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  • Pamela Beason

Fencing In, Fencing Out

A recent study, “Fenced In: How the Global Rise of Border Walls Is Stifling Wildlife” concluded that more than 60% of mammals and 71% of birds have ranges that cross international borders. Current statistics also show that seventy-four border walls currently exist across the globe, six times the number at the end of the Cold War.

In the coming years, climate change will force many species to move to new habitats. Another study, “Global Inequities and political borders challenge nature conservation under climate change,” concluded that by 2070, 35% of mammals and 29% of birds are projected to need over half of their ranges in countries they do not currently inhabit. In other words, these species need to move if they are going to survive. And not only are humans contributing to climate change, we are now putting up barriers so wildlife cannot adapt. Is it any wonder that wildlife everywhere is in decline?

The study named three borders that have the highest numbers of species at risk: the border between China and Russia, the border between India and Myanmar, and the border between the United States and Mexico.

Conservationists have known for decades that the U.S.-Mexico border wall is threatening wildlife. And the situation is only getting worse. They’ve taken camera footage of deer, mountain lions, and black bears pacing along the wall, desperately trying to get to water, food, and mates on the other side.

According to the study, the barriers along parts of the US-Mexico border have already been found to have decreased the number of mountain lions and coati, and the planned extensions of the border wall are likely to prevent re-establishment of endangered species, such as the Mexican gray wolf and Sonoran pronghorn.

Anyone who has visited the wall can easily see the destruction of habitat caused by building the wall. Vegetation and geological formations in national parks and forests and sacred sites on native lands have been blasted away to create a smoother path for the wall. As if that weren’t depressing enough, there are the issues of maintenance and surveillance, because what good is a wall if it isn’t regularly patrolled? So there needs to be a road, at least on the American side, along the wall. And to conveniently get to that border road requires thousands of access roads at regular intervals for all those border patrol agents and maintenance personnel to use.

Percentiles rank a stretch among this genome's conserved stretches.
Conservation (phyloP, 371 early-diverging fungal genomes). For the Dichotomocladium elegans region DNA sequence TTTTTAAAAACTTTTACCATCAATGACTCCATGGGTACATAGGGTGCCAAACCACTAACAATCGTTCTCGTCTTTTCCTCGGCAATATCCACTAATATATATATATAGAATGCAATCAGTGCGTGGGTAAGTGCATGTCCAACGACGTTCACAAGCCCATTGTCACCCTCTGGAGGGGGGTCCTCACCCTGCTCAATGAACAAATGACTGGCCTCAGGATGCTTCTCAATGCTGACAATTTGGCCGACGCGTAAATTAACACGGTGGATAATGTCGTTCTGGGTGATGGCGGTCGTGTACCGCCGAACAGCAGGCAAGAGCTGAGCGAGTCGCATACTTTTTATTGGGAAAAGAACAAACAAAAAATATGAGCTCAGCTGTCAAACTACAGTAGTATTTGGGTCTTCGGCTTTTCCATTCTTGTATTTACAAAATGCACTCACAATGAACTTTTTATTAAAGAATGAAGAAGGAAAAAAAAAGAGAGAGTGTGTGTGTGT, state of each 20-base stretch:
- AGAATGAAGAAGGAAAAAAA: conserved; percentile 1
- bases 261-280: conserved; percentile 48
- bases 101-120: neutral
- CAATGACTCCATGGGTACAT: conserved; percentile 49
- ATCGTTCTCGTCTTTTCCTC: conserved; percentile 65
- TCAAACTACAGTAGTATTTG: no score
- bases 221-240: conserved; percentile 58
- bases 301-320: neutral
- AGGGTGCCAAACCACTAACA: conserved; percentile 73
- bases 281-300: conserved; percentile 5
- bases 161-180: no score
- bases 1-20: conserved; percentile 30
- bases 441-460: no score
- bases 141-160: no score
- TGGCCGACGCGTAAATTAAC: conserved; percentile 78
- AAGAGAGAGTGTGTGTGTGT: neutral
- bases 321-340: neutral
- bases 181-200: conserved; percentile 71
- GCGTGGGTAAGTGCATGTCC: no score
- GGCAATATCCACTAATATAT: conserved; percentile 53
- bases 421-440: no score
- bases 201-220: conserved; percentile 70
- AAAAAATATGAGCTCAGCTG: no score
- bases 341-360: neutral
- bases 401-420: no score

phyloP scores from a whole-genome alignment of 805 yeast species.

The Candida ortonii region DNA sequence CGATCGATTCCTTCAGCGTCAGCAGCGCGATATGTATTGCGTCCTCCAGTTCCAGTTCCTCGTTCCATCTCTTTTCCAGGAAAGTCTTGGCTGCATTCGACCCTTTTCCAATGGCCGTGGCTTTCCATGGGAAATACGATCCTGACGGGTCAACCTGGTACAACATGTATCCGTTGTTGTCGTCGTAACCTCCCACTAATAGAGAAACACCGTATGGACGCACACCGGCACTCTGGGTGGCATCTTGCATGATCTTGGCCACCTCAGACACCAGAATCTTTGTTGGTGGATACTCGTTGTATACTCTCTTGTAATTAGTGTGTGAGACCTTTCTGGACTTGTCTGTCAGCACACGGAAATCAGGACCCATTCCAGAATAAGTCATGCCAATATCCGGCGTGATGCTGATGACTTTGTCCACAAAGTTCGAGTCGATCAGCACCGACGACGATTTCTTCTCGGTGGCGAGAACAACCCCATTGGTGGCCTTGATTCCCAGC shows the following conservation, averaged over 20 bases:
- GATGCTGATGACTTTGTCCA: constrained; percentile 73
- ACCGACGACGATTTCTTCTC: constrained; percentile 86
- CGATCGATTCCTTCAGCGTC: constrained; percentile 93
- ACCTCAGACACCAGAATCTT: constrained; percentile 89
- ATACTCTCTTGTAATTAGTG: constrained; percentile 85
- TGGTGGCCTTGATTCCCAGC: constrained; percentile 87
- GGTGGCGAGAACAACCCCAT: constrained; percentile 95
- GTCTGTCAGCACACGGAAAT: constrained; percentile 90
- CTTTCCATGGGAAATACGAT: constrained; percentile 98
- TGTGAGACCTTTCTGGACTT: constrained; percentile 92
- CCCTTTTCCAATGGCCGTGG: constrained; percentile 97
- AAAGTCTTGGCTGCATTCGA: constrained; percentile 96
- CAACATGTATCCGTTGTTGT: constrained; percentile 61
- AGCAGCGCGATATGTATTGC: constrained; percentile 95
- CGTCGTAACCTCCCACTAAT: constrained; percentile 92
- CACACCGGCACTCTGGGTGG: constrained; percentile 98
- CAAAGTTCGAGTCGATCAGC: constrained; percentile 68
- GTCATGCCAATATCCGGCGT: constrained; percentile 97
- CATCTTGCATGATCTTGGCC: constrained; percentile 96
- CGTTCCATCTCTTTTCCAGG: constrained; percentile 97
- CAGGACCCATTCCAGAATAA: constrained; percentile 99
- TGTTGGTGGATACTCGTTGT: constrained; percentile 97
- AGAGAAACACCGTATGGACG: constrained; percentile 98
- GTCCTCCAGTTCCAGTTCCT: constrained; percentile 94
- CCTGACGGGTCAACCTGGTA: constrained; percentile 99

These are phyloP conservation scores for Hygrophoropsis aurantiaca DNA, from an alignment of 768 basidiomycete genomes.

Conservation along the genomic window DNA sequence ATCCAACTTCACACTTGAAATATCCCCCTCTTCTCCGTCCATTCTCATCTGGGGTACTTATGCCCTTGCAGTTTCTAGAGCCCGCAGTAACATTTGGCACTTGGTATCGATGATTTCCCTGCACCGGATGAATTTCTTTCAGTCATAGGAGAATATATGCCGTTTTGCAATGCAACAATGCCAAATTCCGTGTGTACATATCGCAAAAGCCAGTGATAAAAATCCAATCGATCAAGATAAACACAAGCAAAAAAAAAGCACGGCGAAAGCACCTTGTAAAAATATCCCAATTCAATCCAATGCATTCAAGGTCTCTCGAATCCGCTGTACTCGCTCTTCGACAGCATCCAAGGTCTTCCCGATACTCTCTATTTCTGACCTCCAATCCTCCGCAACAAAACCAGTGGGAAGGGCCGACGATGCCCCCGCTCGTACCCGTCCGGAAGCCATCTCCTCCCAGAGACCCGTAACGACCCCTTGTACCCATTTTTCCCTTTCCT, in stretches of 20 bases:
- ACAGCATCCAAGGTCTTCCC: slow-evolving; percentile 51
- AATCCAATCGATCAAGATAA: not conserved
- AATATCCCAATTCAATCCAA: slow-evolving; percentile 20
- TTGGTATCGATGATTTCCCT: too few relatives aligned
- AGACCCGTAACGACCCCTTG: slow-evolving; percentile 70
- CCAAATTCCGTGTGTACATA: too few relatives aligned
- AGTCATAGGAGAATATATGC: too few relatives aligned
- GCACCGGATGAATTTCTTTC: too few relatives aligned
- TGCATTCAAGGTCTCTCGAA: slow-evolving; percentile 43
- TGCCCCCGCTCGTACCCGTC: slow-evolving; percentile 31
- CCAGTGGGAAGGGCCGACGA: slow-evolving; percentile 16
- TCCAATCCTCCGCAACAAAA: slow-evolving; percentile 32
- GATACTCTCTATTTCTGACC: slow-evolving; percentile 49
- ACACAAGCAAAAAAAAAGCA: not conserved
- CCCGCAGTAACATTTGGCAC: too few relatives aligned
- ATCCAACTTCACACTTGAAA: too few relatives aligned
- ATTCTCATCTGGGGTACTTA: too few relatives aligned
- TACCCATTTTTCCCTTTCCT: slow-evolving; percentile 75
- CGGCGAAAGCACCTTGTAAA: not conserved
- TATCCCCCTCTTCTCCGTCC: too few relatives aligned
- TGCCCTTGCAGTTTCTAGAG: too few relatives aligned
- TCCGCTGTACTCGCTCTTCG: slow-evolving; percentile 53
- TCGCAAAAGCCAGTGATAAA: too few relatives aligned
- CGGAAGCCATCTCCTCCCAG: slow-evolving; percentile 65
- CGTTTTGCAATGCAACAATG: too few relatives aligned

All those agents and construction crews and maintenance personnel require vast areas for equipment storage and places to sleep, eat, and work. Add in more habitat destruction for all those buildings and parking lots. I’ve been on the US-Arizona border, twice. The scale of the system is mind-boggling.

Not to mention the money. Salaries, equipment, services, uniforms, vehicles, surveillance and communication systems. As a former private investigator, I’ve always thought about who stands to benefit from any project. It wasn’t until I viewed all the infrastructure that I understood how so many people were making a fortune from the border wall.

In 2019, I published Borderland, a mystery that takes place in the area along the US-Arizona border, and involves a rare jaguar and a missing Latina wildlife photographer.

I wrote Borderland to highlight all the problems at the border. Which are so many that it’s hard to hold all of them in your imagination: desperate immigrants, drug runners, human traffickers, officials who cannot always distinguish who is American and who is not, angry landowners whose property has been confiscated or divided by the construction of the wall, indigenous tribes whose traditional lands have been desecrated, self-appointed “militia” types patrolling their self-assigned areas, armed with assault rifles. Baking summer heat, frigid desert nights, flash floods in violent rainstorms, migratory wildlife that can no longer travel.

The wall is a crazy patchwork of materials for which we have paid billions, and which migrants regularly climb over, tunnel under, or simply cut through. The latest insanity is the governor of Arizona’s brilliant idea to fill in the gaps by stacking shipping containers and topping them with razor wire. Who is selling the containers? And who is making money delivering them and stacking them? Of course, given enough time, people will find a way over or through them, too. Wildlife can’t.

Three years after I wrote Borderland, I'm sorry to see that the insanity continues, and Americans are paying for it. Is it any wonder that nobody asks what can be done differently? Every American should take a drive along the border wall to see what our tax dollars have paid for. And if you happen to glimpse a pronghorn or a coati, take a photograph so you can show others what used to live here.


UPDATE: The US Department of Justice is now suing the state of Arizona for illegal placement of these shipping containers on federal land. But the citizens of Arizona, or perhaps all American taxpayers, will now have to pay for their removal.

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